Being a new mum is a pretty amazing experience. It’s also a steep learning curve because babies don’t come with a ‘how to look after your new baby’ guidebook!
Many women say that there is a lot of helpful information available during pregnancy but not quite so much that after their baby is born.
So it’s often easy to ignore any concerns you may have about your own health and to cross your fingers in the hope things will get better.
There are lots of websites with some great information but there are some things that aren’t often mentioned.
Here are some very common problems that all new mums need to be aware of but may not have been told about – followed by some simple solutions!
I have a feeling that something is bulging into my vagina and that ‘everything is going to fall out.’
Carrying a baby around for 9 months and then having a natural delivery weakens the pelvic floor muscles and the ligaments. These ligaments and muscles usually hold your bladder, bowel and womb in a well supported position. Pushing for a long time during the second stage of delivery or if you had a large baby also puts this area under strain.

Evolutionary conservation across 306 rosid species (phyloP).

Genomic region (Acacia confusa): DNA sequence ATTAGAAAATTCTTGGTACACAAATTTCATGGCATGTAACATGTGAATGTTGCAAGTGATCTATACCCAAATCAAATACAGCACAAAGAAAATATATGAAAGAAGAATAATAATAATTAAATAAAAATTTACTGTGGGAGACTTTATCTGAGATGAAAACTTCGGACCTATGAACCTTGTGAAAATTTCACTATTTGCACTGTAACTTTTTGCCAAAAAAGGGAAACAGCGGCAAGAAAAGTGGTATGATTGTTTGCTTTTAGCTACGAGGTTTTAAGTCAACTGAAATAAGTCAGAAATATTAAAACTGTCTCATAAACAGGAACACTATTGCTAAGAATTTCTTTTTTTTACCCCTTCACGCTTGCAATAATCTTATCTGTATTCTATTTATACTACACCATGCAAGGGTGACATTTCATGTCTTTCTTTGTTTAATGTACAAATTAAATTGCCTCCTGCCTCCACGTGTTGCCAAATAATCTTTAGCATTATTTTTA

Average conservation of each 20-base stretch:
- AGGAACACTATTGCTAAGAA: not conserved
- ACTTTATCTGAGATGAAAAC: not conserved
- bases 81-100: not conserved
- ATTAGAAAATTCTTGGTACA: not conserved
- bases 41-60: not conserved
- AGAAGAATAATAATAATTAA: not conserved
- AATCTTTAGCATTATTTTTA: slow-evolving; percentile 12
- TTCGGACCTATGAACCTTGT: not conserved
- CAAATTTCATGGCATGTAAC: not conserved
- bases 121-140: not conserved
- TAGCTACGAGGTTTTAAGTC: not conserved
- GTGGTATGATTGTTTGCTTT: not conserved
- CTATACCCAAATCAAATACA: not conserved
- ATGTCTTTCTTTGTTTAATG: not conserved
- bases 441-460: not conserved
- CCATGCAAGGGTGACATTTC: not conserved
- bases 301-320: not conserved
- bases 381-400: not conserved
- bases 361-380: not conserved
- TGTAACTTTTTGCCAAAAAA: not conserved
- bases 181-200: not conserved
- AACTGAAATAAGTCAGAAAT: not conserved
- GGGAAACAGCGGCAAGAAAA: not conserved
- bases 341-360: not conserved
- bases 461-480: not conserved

‘My baby is 2 months old now and although we’re both exhausted we wanted to get our sex life back to normal. The problem is sex really hurts.’
Around 78% of women have usually resumed sex three months after delivery. It may feel a little ‘different’ at first until your muscles regain their tone but it shouldn’t be painful. There are a few reasons why sex can hurt;
– Low hormone levels in the vaginal tissue. It’s oestrogen that keeps your vagina well lubricated and supple. Sometimes this hormone is at a low level due to breast-feeding and the absence of periods. You can develop the symptoms of vaginal dryness many women experience during menopause. This can make sex very uncomfortable.